A creative solution to invasive plants problem at a Delaware park
Two new recruits are spending their summer at Brandywine Creek State Park tackling invasive plants by doing what they do best – eating.
Two river water buffalo, named Oliver Twist and the Artful Dodger, are chowing down on invasive plants at a rate of 20 pounds per day as part of the park’s prescribed grazing project. By both eating the plants and crushing the root mat with their weight, the water buffalo are proving very effective for controlling invasive plants like canary reed grass.
Invasive plants have become a big problem on the refuge because they form monocultures, which are large stands connected by a strong root mat, and overcrowd native plants. These non-native plants cannot serve as a viable habitat or food source for native animal species.
“These invasive species are taking over our wetland habitats,” said Julie Slacum, one of the U.S. Fish and Wildlife biologists working on the prescribed grazing project. “We are dealing with a lot of rare species here and it is important to try to maintain healthy wetlands for them.”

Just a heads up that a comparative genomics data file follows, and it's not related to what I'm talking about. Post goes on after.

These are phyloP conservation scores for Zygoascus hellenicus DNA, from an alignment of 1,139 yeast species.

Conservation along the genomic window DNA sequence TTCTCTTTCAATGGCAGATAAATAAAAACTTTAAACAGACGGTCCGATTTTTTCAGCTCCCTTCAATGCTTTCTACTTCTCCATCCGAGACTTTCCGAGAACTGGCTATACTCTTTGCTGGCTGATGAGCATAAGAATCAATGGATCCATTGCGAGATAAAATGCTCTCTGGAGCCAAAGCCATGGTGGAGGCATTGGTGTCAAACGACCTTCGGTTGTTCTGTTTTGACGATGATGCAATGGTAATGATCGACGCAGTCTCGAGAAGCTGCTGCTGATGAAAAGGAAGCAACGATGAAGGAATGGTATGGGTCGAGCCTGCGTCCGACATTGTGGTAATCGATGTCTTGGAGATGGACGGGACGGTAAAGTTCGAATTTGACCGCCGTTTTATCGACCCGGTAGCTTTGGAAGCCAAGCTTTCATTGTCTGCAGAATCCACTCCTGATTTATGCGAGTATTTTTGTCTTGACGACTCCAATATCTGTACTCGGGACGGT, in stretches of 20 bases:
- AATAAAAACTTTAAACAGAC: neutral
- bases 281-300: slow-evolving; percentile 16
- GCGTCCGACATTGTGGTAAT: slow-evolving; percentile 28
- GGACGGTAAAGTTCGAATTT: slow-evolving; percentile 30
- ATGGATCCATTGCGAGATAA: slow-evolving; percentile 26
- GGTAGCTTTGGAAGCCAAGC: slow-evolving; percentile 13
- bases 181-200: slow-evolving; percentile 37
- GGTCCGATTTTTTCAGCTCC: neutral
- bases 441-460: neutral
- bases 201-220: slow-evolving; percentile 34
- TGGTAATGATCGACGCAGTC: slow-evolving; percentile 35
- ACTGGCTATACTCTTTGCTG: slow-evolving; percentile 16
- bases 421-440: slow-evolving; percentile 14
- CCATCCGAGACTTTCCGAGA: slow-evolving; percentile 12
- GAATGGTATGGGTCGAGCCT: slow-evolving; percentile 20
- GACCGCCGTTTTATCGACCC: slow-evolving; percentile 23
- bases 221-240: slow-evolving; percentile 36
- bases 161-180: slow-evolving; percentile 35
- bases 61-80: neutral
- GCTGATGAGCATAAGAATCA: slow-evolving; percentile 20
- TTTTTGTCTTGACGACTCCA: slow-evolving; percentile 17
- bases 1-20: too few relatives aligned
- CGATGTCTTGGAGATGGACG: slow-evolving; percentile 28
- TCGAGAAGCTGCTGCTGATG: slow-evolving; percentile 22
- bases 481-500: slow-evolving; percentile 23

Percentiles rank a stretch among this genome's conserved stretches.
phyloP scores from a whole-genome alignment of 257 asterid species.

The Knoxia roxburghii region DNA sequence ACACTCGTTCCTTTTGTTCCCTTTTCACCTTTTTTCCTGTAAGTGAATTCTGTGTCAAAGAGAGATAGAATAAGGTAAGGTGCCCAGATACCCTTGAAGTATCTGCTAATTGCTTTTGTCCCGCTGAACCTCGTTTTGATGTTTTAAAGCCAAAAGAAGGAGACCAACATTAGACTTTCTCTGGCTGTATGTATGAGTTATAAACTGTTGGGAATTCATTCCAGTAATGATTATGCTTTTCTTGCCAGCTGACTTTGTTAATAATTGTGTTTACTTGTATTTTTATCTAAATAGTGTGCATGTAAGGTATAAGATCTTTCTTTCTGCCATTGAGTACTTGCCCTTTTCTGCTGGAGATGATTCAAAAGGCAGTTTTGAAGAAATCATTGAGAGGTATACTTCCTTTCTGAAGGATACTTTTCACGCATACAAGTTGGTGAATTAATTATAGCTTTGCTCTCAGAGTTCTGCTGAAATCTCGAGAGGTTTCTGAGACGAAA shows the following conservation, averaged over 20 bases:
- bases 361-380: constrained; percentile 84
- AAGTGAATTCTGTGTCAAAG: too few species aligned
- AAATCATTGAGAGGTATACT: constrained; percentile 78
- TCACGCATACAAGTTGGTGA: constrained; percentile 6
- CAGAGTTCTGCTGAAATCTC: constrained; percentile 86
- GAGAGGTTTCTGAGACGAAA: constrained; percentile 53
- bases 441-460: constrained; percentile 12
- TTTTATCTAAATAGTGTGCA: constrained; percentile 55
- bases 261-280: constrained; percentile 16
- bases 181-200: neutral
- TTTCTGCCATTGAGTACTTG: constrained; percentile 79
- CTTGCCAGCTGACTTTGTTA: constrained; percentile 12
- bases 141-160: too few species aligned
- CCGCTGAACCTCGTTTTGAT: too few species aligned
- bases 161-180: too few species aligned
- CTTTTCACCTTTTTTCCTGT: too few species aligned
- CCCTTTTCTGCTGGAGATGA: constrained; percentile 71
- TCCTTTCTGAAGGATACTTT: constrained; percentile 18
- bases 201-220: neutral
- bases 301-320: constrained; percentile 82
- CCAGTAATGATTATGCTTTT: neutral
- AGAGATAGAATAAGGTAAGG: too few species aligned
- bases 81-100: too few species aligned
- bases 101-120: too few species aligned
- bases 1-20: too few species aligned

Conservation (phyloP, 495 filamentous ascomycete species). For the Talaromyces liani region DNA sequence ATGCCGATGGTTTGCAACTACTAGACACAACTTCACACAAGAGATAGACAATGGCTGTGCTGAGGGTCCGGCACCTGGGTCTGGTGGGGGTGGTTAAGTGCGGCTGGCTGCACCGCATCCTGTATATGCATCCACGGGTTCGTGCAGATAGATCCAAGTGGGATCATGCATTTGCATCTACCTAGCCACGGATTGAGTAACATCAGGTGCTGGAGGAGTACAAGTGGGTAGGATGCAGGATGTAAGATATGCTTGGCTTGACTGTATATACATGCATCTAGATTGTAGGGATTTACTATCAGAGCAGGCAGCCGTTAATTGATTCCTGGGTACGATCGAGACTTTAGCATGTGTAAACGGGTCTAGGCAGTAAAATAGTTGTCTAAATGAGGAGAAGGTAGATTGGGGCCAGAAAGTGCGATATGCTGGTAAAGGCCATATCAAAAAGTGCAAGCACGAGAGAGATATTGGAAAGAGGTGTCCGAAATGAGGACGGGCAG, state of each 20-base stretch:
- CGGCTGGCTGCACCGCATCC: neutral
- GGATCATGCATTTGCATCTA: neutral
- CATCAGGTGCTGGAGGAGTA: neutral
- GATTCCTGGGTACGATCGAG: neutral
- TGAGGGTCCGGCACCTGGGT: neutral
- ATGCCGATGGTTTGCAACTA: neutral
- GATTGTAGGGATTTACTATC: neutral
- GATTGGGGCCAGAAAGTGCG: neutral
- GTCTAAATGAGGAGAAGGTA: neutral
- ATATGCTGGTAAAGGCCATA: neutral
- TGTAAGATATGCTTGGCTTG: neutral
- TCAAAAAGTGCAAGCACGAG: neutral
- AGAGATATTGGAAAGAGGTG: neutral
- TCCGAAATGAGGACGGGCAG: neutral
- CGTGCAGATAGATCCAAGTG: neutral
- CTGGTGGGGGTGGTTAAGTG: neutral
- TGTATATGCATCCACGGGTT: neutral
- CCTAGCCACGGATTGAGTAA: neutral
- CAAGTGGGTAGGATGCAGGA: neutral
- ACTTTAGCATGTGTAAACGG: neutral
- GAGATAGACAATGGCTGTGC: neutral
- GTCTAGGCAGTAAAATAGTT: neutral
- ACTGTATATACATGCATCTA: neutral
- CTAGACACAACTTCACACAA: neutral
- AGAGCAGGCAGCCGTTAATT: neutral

The project is a partnership among the Delaware Divisions of Parks and Recreation, which owns the land and manages the preserve, the Delaware Natural Heritage program, which will help monitor vegetation changes at the site, and the Service, which provided the funding to build the fence and lease the water buffalo.
Prescribed grazing is a preferable alternative to herbicide use because the chemicals in herbicides can adversely affect native plant and animal species. The buffalo will do minimal damage to native plants because the ones that they eat will easily grow back, but if enough damage is done to the invasive root mat, those plants will not be able to recur.
Oscar and Dodger have been grazing through the wetland since the end of June and will continue through August. If everything goes well this year, plans are for the buffalo to be used for seven to eight weeks during spring and summer months for the next few years.
The pair has already been a huge help to biologists trying to control the spread of invasive species by eating their way to a healthier wetland.
Submitted by Maddie List